When I first started my Food Gal blog in 2008, Chef Christopher Kostow, who had just landed at the Restaurant at Meadowood resort in St. Helena as its executive chef, was gracious enough to be spotlighted in my first “Take Five Q&A.’’
In that interview, the Michelin two-star chef who celebrates his 34th birthday this week, famously said he’d never want to be on a show like “Top Chef’’ because he couldn’t fathom he’d gain anything from it. That may be so, but this Sunday, Sept. 5, you can tune in to watch Kostow tackle another cooking competition show instead –- “Iron Chef America’’ –- when he goes up against Iron Chef Cat Cora.
Yesterday, I chatted with him by phone about why he decided to make the leap into this reality TV cooking arena, and how he coped with his lifelong personal aversion to this particular “secret ingredient.’’
Q: So you remember what you said to me about ‘Top Chef,’ right? So, why go on ‘Iron Chef America’ then?
A: I still don’t have anything to gain from ‘Top Chef.’ But ‘Iron Chef’ is one day or just a few hours really. It’s good exposure, especially when you have a restaurant in Napa that’s off the beaten path. I didn’t miss any time in my kitchen, either, which was important to me.
Q: Are you a fan of these types of shows?
A: Not really. I don’t really watch much food TV. I don’t want to go home and watch people scrambling around, cooking food, because I see that when I’m at work.
I think TV is a double-edged sword. It has raised awareness among the populace about what we do. But there’s a false sense about it. People think we run around all day competing in the kitchen. In some ways, it demeans what we do. I take this all with a grain of salt. We’ve done a lot in this restaurant, but I find it amusing that this is the thing everyone wants to talk about. At the end of the day, that’s why chefs go on TV.
Q: When the Food Network came calling, you didn’t say ‘yes’ immediately?
A: I went back and forth about it. I’m not a chef shut-in by any means. I like talking to people. I like being in the dining room. But I didn’t want to present my food in a style that wasn’t me. In the end, we presented things on the show in a manner that we were comfortable with.
Q: Did you know Cat Cora already?
A: It was the first time I met her. It was filmed a year ago. And then last December, she was part of our “Twelve Days of Christmas’’ (when 12 renowned chefs pair with 12 Napa Valley vintners for a series of holiday feasts). It was fun. I enjoyed meeting her and her team.
Q: What hint can you give us about the secret ingredient?
A: It was an ingredient I don’t like eating at all. I never have. But it’s very versatile. It’s often used in pastry or in a sweet realm. But we did some savory applications with it. I still don’t care for the ingredient. I haven’t touched it since.
Q: So, you won’t be featuring any of your ‘Iron Chef’ dishes on the menu at Meadowood?
A: No. The ingredient doesn’t really have a place here.
Q: Will you watch the show or have a viewing party?
A: I’ll actually be up in Portland then, visiting my girlfriend’s parents. But we’ll be doing a showing at the Cameo theater in St. Helena on Sept. 9.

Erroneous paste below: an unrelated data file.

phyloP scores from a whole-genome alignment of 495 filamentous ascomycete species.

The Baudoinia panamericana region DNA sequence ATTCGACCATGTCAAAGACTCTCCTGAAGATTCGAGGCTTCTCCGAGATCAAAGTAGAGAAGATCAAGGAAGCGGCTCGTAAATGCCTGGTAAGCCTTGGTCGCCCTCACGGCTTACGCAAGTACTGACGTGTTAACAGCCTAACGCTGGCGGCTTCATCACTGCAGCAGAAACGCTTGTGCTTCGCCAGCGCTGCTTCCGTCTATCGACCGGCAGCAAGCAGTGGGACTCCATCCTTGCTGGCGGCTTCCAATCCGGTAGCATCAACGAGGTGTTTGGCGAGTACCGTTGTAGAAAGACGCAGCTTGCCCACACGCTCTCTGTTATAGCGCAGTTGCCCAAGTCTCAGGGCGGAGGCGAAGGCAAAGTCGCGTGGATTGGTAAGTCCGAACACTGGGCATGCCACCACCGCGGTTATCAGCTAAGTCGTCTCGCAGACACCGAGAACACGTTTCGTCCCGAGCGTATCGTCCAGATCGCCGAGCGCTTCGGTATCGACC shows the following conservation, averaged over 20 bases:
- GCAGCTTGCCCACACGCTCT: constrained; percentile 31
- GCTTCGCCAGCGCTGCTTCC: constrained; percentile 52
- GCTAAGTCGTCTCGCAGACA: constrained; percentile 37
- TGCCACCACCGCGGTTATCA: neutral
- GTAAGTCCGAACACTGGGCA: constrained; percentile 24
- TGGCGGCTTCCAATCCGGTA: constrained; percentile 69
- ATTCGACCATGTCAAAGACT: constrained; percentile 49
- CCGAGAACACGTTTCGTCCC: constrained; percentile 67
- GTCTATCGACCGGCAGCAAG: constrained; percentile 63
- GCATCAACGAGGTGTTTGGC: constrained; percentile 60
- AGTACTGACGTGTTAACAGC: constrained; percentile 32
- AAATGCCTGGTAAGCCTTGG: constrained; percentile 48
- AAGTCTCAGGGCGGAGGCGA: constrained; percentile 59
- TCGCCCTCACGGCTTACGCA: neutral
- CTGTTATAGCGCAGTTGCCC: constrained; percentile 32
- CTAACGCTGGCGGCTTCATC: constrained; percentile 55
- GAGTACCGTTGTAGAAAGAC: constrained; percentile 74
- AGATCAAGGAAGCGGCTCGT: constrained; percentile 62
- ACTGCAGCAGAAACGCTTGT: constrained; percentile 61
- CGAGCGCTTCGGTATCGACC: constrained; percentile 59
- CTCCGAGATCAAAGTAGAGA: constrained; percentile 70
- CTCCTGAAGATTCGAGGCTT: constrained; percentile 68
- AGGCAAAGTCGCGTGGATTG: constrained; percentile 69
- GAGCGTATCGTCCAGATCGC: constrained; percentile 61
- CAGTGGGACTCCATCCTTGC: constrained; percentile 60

Q: What was the hardest part about doing the show?
A: You’re in a foreign environment. You don’t know where anything is. Someone has a camera in your face. A clock is going. People are talking to you. There are wires to trip over. That all makes things trickier for sure.
Q: Who were your assistants in the battle?
A: My sous chef at the time and my former sous chef from Chez TJ in Mountain View. That was the most enjoyable part — hanging out with my two former sous chefs, who are good friends. We went to Fette Sau in Brooklyn afterward. You are filming for a good long time. It’s tiring. Then, you go eat barbecue and drink whiskey. It’s pretty good.
Q: Where did you have your last great meal?
A: I really like what Matt Accarrino is doing at SPQR in San Francisco. I like his food a lot. It’s really tasty. He takes a lot of pride in what he does. And Soyoung Scanlan (cheesemaker of Andante Dairy) did a barbecue for some of us at her house. It was amazing.
Q: If you could invent your own cooking show, what would it be like?
A: I like this old PBS show. It had European chefs on it. They would just cook on it. It was like, ‘Here’s some guy and here’s how he makes his dish.’ I think that’s what people are going to want more of. Chefs have struggled in the wilderness for so long to get recognition. And now, we’re hawking everything. I think people will get tired of that.
Q: Will we see you again on any reality cooking shows?
A: Maybe as a judge. I’ll never say never. But I want to focus on what I’m doing here.
Q: Are you working on anything new at Meadowood?
A: We’re working on a new garden-farm project. We want to expand our program here on our grounds. We hope to do it next month. I can’t talk much about it, because it’s not all finalized yet. We might grow some esoteric ingredients. We don’t want to be self-contained and get everything from our garden. We already live in one of the greatest growing areas, so we don’t have to do it all ourselves. We want to involve local kids and education in it, too.
Q: Anything else new in your life?
A: I got a puppy. A German shepherd mix. I’m naming him ‘Iron Chef.’
More: My Q&A with Cat Cora